"The real irony is that we were really on the cusp of launching the thing in a very serious way," Geyer said.
Bill Gimson, the former executive director of cancer institute who resigned last month as problems with the state agency mounted, said in an email to the AP that the intent of the network was to provide more opportunities for Texas cancer patients to enroll in clinical trials. Only 3 percent of Texans with cancer are in clinical trials, Gimson said.
"CTNeT was created for Texas to help cancer patients in the State access a higher level of care," GImson said. "It is groundbreaking, imaginative and revolutionary and does not fit the mold of, nor can be judged as, a typical state-funded effort."
The cancer institute was a darling of the scientific community and some of the nation's biggest advocacy groups, including the American Cancer Society, after launching in 2009 as an unprecedented cancer-fighting effort on the state level. The agency oversees the nation's second-largest pot of cancer research dollars, next to only the federal National Institutes of Health.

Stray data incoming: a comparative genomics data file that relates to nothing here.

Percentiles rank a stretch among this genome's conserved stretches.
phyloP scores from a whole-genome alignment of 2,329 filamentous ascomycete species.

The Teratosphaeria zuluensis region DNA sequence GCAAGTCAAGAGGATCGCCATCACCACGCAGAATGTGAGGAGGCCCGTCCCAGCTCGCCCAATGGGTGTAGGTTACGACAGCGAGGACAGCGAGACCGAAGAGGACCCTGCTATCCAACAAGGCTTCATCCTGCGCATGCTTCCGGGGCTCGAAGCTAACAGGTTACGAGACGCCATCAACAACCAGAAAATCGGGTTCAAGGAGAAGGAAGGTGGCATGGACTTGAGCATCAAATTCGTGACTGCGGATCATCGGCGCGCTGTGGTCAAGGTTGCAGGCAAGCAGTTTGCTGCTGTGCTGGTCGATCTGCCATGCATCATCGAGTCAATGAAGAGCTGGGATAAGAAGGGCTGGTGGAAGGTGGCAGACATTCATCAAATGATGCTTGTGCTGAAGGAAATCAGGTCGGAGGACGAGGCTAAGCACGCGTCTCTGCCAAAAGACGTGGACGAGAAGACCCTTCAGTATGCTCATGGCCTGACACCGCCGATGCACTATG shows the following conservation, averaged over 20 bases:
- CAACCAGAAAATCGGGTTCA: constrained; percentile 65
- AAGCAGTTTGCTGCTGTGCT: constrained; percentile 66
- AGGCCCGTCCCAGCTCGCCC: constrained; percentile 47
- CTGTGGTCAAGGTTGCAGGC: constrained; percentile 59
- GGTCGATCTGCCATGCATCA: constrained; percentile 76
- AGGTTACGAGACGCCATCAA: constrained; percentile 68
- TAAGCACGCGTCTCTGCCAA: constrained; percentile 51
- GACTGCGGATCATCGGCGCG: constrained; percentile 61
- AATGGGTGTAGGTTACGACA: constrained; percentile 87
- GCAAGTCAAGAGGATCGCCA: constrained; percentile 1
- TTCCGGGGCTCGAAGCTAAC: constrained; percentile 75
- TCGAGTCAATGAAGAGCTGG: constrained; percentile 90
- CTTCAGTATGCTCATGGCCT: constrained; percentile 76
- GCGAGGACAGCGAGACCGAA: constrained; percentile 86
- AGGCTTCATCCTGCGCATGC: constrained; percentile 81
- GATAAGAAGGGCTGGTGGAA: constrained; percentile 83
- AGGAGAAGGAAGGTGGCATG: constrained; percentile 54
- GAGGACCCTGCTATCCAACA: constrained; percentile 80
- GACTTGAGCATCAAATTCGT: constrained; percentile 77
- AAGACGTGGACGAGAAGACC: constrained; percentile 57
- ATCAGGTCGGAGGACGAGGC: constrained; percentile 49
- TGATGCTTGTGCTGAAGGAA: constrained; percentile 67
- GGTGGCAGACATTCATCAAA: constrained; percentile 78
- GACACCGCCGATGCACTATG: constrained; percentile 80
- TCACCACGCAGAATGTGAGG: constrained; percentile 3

That money is now frozen, with the institute under a moratorium until confidence in the agency is restored. Prior to CTNeT shutting down, most troublesome to the state agency was awarding $11 million to a private biotech firm in Dallas despite never reviewing the company's proposal.
That led to public corruption officers in Travis County and the Texas attorney general's office launched separate investigations. No one has been accused of wrongdoing.
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